31 Jan

Why my books are no longer for sale via Amazon

This is long.

Like, really long.

And talks about the intimate details of publishing in long and meandering manner.

I tried to make it shorter, I really did, but as Mark Twain once said, I didn’t have the time. So I wrote this instead.

So as of right now, you can’t buy my books via Amazon, as they have stopped selling all Macmillan books (both mailing print books to you, and selling Kindle books).

So, Amazon wants to sell books for $9.99 or less, my publisher wants to sell books for a more dynamic range of $5.99 to $14.99.

Right. So Amazon and Macmillan are in the middle of negotiations about how to sell eBooks. Amazon had, for a while, paid publishers an agreed upon price, and then discounted them to $9.99. Amazon’s reasoning: this would move eBooks, in particular Kindle eBooks (and maybe some Kindles, though I think Amazon’s creating a Kindle was to move more eBooks).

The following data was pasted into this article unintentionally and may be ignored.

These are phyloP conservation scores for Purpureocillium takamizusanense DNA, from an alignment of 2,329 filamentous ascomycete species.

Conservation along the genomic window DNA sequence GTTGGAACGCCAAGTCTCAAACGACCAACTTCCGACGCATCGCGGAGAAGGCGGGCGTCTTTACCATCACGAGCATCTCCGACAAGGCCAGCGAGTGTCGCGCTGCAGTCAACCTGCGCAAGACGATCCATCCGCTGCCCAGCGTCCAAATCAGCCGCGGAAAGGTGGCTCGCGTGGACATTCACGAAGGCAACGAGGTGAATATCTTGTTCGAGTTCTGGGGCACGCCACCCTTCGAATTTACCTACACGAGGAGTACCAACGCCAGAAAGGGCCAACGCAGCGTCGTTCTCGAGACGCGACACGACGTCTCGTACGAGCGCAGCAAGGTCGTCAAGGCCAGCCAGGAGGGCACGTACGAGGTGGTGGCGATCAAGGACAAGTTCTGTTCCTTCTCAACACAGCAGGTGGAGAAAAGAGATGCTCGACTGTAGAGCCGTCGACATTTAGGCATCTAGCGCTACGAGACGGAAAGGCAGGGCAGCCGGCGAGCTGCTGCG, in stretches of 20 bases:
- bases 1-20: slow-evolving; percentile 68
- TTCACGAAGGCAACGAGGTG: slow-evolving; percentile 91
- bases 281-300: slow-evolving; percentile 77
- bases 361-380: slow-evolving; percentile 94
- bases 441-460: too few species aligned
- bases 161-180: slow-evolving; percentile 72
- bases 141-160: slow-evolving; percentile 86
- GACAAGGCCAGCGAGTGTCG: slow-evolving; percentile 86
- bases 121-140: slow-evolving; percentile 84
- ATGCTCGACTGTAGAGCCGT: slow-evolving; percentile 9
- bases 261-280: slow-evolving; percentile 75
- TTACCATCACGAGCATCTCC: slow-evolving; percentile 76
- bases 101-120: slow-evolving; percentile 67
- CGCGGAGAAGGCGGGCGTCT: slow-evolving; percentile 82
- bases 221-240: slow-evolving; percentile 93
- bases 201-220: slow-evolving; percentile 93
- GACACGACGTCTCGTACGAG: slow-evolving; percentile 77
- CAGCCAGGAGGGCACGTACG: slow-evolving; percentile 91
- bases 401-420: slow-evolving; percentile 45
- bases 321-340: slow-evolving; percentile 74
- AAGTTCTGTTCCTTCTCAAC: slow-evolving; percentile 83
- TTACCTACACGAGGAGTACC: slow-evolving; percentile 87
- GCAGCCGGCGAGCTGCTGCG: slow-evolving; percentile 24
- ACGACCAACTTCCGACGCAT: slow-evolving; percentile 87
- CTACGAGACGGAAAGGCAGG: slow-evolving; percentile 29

Publishers would like to be able to set eBooks at a higher price, say $15, then degrade the price over time to a much lower price. How much? CEO of Macmillan says “Our plan is to price the digital edition of most adult trade books in a price range from $14.99 to $5.99.”

This isn’t unusual. When a jacket first comes out at Macy’s it’s usually a certain price. Over the season it drops, and eventually it becomes bargain.

When a new device comes out, the initial R&D that was invested in it is recouped by an initial higher price point.